PH9A5-20 Topics in 20th Century French Philosophy I
Deleuze’s Difference and Repetition (1968) is one of the most challenging and significant works of twentieth century “continental” philosophy. It marks the completion of a process of thought that began with the publication of Empiricism and Subjectivity in 1953 and that can be summarised as “transcendental empiricism.” By that, and beyond what may seem like a contradiction in terms, Deleuze means a method as well as a philosophical project, which we will try and define in detail.
This module will consist of a close reading of key passages from Deleuze’s magnum opus, and especially of Chapter 3 (“The Image of Thought”). The third chapter of Difference and Repetition consists of a confrontation with key figures in the history of philosophy, and possibly the most canonical ones: Plato, Descartes and Kant. The point of that chapter is simply to ask: what does it mean to philosophise, or, more broadly perhaps, to think? How does thought come about? What are its conditions not of possibility, but actual emergence? Deleuze’s point is that there’s an answer to that question that’s dominated the history of philosophy, and which he wants to oppose by extracting the conditions of what he calls a “thought without image.” He offers a critique of what he calls the “dogmatic image of thought,” and offers in its place a more ambitious, less restrictive conception of thought, which leads to an original doctrine of the faculties. He does that by drawing on resources from the history of philosophy and literature.
As a way of approaching that complex chapter, and introducing some of Deleuze’s key concepts, we’ll begin by reading a number of shorter texts, from his early review of Jean Hyppolite’s Logique and Existence to his studies on Bergson, Nietzsche, Kant, Proust, and Plato, which all found their way into Difference and Repetition. No prior knowledge of Deleuze’s thought is required.
This is an indicative module outline only to give an indication of the sort of topics that may be covered. Actual sessions held may differ.
I. Outline of Difference and Repetition, Chapter 3:
Part One (169-173 French/129-132 English trans. Athlone and Columbia/ 170-175 Bloomsbury): Postulate 1, or the dogmatic Image of thought: good sense (bon sens) as Cogitatio natura universalis.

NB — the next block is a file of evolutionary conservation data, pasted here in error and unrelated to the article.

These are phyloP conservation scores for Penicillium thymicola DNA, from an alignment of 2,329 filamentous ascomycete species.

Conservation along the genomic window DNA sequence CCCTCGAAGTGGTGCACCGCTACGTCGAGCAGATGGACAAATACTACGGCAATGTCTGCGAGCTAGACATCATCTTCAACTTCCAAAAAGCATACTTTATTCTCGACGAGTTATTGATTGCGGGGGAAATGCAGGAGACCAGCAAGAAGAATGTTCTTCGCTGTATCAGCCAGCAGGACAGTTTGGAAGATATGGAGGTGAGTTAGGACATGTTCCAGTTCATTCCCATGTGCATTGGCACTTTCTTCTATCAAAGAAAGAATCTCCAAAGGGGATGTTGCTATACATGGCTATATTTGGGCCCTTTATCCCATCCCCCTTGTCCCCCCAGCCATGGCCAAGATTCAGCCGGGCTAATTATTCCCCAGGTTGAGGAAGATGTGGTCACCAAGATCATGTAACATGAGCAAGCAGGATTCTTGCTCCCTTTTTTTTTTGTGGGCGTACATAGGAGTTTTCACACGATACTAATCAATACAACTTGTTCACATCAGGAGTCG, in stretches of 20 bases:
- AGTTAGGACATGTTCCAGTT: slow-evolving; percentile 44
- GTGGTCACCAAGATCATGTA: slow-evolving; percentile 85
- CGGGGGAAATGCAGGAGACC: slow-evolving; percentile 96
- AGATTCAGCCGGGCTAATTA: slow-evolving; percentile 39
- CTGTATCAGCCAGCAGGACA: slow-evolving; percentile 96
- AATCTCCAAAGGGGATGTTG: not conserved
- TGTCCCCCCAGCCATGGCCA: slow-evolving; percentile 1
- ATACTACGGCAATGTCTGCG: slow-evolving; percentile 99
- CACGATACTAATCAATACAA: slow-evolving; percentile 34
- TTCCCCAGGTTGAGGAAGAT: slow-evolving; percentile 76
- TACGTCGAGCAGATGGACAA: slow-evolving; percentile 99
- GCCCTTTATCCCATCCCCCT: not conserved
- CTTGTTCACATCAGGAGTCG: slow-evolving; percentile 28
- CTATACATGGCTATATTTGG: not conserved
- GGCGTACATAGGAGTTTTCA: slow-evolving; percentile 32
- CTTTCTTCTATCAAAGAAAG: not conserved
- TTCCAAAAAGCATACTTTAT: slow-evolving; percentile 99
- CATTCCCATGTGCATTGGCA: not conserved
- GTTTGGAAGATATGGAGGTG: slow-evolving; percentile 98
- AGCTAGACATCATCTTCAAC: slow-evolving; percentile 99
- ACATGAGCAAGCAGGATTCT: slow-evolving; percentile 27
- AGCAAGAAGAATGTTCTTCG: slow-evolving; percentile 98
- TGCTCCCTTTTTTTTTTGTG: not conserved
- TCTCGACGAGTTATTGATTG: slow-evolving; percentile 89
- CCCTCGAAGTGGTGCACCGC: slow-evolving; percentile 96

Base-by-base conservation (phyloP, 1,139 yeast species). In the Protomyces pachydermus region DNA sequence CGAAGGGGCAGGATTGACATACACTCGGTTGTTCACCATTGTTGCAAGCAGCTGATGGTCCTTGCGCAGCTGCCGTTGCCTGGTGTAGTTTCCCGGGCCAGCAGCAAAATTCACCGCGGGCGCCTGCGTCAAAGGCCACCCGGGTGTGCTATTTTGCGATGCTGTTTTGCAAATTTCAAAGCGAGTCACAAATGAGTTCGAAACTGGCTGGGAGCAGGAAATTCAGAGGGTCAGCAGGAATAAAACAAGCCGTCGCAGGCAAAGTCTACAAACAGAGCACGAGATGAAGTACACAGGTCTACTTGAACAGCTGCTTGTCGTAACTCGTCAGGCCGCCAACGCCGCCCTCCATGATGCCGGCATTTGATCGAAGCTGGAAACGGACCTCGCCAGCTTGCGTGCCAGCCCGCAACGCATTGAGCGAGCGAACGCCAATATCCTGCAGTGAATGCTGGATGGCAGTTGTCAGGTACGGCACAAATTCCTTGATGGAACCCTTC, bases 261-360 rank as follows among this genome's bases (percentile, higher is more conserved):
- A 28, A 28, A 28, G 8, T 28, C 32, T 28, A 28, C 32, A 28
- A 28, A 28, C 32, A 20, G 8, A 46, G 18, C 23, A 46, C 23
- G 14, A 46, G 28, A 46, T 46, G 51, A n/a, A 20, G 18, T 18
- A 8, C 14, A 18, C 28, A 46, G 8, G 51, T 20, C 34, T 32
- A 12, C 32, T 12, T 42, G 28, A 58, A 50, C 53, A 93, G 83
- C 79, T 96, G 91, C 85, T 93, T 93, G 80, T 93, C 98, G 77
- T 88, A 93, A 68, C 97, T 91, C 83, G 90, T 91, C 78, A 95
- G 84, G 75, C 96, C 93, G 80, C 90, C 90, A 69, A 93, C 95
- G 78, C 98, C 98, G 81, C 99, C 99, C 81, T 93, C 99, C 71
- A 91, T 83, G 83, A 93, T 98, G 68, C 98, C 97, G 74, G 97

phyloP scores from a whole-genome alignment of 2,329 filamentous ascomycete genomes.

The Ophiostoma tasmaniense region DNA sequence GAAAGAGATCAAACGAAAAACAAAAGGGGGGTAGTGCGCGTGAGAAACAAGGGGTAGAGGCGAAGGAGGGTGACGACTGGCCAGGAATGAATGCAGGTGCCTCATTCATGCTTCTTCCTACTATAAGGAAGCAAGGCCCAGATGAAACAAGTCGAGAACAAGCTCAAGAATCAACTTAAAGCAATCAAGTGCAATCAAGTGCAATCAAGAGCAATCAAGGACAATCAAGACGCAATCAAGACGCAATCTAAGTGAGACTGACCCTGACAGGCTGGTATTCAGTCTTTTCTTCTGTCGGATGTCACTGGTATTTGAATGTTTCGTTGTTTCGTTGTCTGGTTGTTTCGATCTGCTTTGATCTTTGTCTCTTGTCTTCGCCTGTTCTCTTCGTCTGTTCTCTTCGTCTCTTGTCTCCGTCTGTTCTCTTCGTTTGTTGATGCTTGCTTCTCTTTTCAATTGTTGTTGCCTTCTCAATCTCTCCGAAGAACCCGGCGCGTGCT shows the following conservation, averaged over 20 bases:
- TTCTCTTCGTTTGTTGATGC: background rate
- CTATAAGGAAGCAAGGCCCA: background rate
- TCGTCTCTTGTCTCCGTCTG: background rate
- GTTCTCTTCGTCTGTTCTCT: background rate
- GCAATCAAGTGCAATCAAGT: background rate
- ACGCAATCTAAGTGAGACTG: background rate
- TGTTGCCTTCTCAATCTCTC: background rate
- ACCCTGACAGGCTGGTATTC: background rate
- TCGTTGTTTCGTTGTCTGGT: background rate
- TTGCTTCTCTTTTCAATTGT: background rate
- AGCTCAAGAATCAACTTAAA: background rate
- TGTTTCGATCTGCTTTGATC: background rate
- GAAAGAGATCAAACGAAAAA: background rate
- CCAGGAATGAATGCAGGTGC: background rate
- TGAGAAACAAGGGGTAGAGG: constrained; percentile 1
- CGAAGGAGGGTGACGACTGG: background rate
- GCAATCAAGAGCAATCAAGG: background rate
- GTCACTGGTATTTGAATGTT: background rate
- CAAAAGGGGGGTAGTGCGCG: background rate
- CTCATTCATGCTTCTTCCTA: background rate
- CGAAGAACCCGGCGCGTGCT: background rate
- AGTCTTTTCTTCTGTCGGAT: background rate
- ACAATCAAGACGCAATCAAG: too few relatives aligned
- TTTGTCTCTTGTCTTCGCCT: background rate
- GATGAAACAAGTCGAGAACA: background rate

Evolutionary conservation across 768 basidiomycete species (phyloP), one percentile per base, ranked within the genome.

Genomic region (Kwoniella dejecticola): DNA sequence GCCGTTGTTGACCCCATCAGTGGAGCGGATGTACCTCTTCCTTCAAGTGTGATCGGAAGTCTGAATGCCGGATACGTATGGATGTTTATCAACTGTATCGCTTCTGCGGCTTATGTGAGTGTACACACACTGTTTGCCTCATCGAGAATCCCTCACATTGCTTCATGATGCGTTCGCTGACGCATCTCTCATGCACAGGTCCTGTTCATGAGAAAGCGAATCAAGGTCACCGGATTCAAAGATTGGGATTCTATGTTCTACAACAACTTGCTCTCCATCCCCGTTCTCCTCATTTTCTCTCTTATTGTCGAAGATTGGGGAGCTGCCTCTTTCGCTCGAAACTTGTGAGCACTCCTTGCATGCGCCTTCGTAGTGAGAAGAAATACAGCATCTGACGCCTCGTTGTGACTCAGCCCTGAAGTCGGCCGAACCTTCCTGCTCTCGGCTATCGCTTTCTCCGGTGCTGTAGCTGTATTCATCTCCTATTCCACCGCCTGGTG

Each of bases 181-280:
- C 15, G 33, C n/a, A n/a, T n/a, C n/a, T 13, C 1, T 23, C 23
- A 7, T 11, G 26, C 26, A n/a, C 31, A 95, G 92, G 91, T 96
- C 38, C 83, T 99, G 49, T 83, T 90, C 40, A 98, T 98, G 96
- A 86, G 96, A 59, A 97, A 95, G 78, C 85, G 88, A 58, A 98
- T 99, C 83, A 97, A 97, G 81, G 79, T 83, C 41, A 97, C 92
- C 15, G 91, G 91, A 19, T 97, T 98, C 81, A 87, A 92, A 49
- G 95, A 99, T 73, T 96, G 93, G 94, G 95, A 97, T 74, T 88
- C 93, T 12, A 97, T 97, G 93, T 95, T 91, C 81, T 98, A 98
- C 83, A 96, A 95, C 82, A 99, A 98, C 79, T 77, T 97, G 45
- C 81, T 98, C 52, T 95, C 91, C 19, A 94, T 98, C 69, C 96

Part Two (173-180/132-138/175-182): Postulates 2-4
1/ Introduction (173-174/132-133): thought de jure vs de facto
2/ Common sense (sens commun) and recognition (récognition), or the harmonious exercise of all the faculties as the transcendental model of thought (174-179/133-137). Postulates 2 and 3.
3/ Representation (179-180/137-138). Postulate 4.
Part Three (180-192/138-148/182-194): The Deleuzian doctrine of faculties, and the reversal/deconstruction of representation.
A/The violent genesis of thought, and what forces us to think:
a. The sensible as sign (180-182/138-140): τὸ αἰσθητέον (what can only be sensed, sentendium) vs τὸ αἰσθητόν (sensible); τὸ νοητέον (what can only be thought, cogitandum) vs τὸ νοητόν (the intelligible).
b. Transcendental memory, or what can only be remembered (memorandum), vs empirical memory (re-collection) (182-186/140-143).
2/ Kant (footnote 1 p. 187/footnote 10, p. 143): the role of imagination in the sublime vs in schematisation and the beautiful
B/ The “transcendent” or “disjointed” use of the faculties, and philosophy as transcendental empiricism (DR 186-192/143-148)
1/Principle of difference vs principle of identity (187-189/144-145)
2/The discordant harmony of the faculties, or the Idea (189-191/145-146)
3/Rivière/Artaud (schizophrenia) as example (191-192/146-148)
Part Four (192-198/148-153/194-199): Postulate 5: error as the “negative” of thought vs stupidity, wickedness and madness as the “negative” of thought.
1/ Error (192-95/148-50).
2/ Superstition, stultitia (195-96/150)
3/ Stupidity (196-98/150-53).
Part Five (198-213/153-164/199-213): The dialectical logic of sense, and the critique of formal and transcendental logic.
A/ Where sense can be found (199-204/153-57).
1/ 199-200/153-54. In the proposition: sense as the condition of truth.
2/ 200-01/154. Postulate 6: the logical function.
3/201-04/154-57. The Idea as the locus of sense.
B/ Postulate 7: the postulate of modality, or solutions (204-13/157-64).
1/ Sense is, in fact, internal to the problem itself (204-05/157-58).
2/ Problems aren’t ready made, but are constructed (205-207/158-59).
3/ The “intrinsic characteristic of the problem, or the differential element in thought (210/161).
4/ Conclusion: sense beyond propositional logic (212-213/163-164)
Part Six (213-17/164-167/213-217): Conclusion on the transcendental conditions of thought
1/ Knowing vs learning (213-215/164-166)